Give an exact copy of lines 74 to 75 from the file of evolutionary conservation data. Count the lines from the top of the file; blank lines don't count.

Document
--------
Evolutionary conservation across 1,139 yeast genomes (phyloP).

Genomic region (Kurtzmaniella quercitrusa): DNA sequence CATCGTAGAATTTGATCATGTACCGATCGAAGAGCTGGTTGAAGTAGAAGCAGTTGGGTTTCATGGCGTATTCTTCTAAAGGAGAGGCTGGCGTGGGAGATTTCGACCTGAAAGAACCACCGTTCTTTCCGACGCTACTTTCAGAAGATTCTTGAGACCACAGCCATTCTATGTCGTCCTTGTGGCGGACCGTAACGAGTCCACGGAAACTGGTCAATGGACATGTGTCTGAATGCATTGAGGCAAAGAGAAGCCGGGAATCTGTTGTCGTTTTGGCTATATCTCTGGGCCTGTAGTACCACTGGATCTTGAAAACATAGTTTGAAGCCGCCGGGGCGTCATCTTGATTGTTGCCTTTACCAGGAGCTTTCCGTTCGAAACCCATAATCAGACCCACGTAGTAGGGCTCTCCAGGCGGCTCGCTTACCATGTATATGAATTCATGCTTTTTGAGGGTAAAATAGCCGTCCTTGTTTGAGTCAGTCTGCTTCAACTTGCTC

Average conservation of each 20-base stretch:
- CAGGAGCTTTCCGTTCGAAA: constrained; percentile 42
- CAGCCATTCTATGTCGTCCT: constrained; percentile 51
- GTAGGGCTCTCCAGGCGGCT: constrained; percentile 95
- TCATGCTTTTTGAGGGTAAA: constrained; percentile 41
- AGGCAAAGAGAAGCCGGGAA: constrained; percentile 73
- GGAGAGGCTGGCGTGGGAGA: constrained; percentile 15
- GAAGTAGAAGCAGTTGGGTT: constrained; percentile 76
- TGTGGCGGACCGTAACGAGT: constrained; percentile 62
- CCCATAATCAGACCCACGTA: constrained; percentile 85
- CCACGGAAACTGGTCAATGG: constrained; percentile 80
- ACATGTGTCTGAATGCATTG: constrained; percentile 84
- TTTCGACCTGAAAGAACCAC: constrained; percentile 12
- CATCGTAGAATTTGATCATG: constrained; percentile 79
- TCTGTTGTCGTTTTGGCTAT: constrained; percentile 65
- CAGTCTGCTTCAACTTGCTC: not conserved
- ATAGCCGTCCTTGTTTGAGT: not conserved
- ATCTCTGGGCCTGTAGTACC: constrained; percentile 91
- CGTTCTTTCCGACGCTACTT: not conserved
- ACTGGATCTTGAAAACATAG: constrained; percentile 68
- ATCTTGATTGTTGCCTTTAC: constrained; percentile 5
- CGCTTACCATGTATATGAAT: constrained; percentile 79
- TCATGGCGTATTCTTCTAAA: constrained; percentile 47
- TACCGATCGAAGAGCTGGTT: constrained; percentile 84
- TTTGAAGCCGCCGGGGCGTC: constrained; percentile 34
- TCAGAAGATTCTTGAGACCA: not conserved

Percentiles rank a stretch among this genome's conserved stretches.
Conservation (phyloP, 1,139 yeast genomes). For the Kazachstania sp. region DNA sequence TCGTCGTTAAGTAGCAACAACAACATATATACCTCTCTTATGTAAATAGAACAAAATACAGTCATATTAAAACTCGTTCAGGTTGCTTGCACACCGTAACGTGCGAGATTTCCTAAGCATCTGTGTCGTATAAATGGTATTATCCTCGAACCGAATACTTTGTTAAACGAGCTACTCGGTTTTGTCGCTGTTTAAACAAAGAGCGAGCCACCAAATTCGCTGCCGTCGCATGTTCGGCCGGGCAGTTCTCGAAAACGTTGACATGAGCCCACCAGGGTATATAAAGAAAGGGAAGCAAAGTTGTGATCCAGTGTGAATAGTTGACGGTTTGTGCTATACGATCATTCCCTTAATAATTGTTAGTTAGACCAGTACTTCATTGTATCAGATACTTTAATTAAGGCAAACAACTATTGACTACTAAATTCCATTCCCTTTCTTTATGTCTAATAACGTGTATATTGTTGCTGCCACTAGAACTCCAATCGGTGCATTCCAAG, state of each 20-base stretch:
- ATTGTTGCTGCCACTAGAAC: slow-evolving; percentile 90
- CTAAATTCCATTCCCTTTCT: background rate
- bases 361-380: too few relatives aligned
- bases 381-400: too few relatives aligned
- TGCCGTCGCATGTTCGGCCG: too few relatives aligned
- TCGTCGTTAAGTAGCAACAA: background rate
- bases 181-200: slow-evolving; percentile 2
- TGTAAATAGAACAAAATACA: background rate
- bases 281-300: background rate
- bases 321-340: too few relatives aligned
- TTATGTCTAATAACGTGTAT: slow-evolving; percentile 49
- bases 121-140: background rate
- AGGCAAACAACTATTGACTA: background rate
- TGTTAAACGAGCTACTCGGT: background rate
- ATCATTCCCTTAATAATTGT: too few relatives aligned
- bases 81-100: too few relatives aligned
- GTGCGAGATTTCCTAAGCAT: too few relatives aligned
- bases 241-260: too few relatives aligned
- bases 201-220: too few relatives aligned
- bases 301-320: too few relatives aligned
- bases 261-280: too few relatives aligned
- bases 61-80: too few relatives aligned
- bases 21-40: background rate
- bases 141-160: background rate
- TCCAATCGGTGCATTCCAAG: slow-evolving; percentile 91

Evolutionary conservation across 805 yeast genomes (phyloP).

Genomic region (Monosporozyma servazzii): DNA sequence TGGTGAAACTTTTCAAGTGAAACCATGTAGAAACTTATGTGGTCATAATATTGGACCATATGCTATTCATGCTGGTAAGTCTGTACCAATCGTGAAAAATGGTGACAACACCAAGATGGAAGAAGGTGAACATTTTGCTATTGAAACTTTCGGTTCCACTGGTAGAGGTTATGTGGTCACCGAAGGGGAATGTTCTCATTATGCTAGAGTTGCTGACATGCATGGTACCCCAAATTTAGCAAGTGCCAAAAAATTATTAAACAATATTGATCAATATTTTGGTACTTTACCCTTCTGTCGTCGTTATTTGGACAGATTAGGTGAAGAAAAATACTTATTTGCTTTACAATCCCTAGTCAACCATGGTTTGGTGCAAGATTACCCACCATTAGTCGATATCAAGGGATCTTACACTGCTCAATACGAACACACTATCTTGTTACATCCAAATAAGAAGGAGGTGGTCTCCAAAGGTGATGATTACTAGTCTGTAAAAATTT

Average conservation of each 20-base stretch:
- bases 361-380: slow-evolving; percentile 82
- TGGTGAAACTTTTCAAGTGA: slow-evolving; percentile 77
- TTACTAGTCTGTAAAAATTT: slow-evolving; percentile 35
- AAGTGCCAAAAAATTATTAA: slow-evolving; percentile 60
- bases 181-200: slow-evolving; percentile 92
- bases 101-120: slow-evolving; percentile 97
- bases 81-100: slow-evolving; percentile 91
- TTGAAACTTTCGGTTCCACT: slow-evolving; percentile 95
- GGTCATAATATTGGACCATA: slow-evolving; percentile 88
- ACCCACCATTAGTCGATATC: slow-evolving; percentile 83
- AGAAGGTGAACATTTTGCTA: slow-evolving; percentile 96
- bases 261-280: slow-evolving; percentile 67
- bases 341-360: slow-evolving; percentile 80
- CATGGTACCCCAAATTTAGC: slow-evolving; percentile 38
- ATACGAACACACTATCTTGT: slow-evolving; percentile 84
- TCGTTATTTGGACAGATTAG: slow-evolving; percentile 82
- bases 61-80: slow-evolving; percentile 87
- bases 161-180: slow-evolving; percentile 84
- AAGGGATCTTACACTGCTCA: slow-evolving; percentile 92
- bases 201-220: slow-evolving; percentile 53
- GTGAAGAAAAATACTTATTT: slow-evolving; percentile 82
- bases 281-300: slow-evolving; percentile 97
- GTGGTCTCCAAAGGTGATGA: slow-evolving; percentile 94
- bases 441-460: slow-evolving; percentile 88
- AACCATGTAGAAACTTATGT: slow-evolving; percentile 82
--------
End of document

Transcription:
- TCGTTATTTGGACAGATTAG: slow-evolving; percentile 82
- bases 61-80: slow-evolving; percentile 87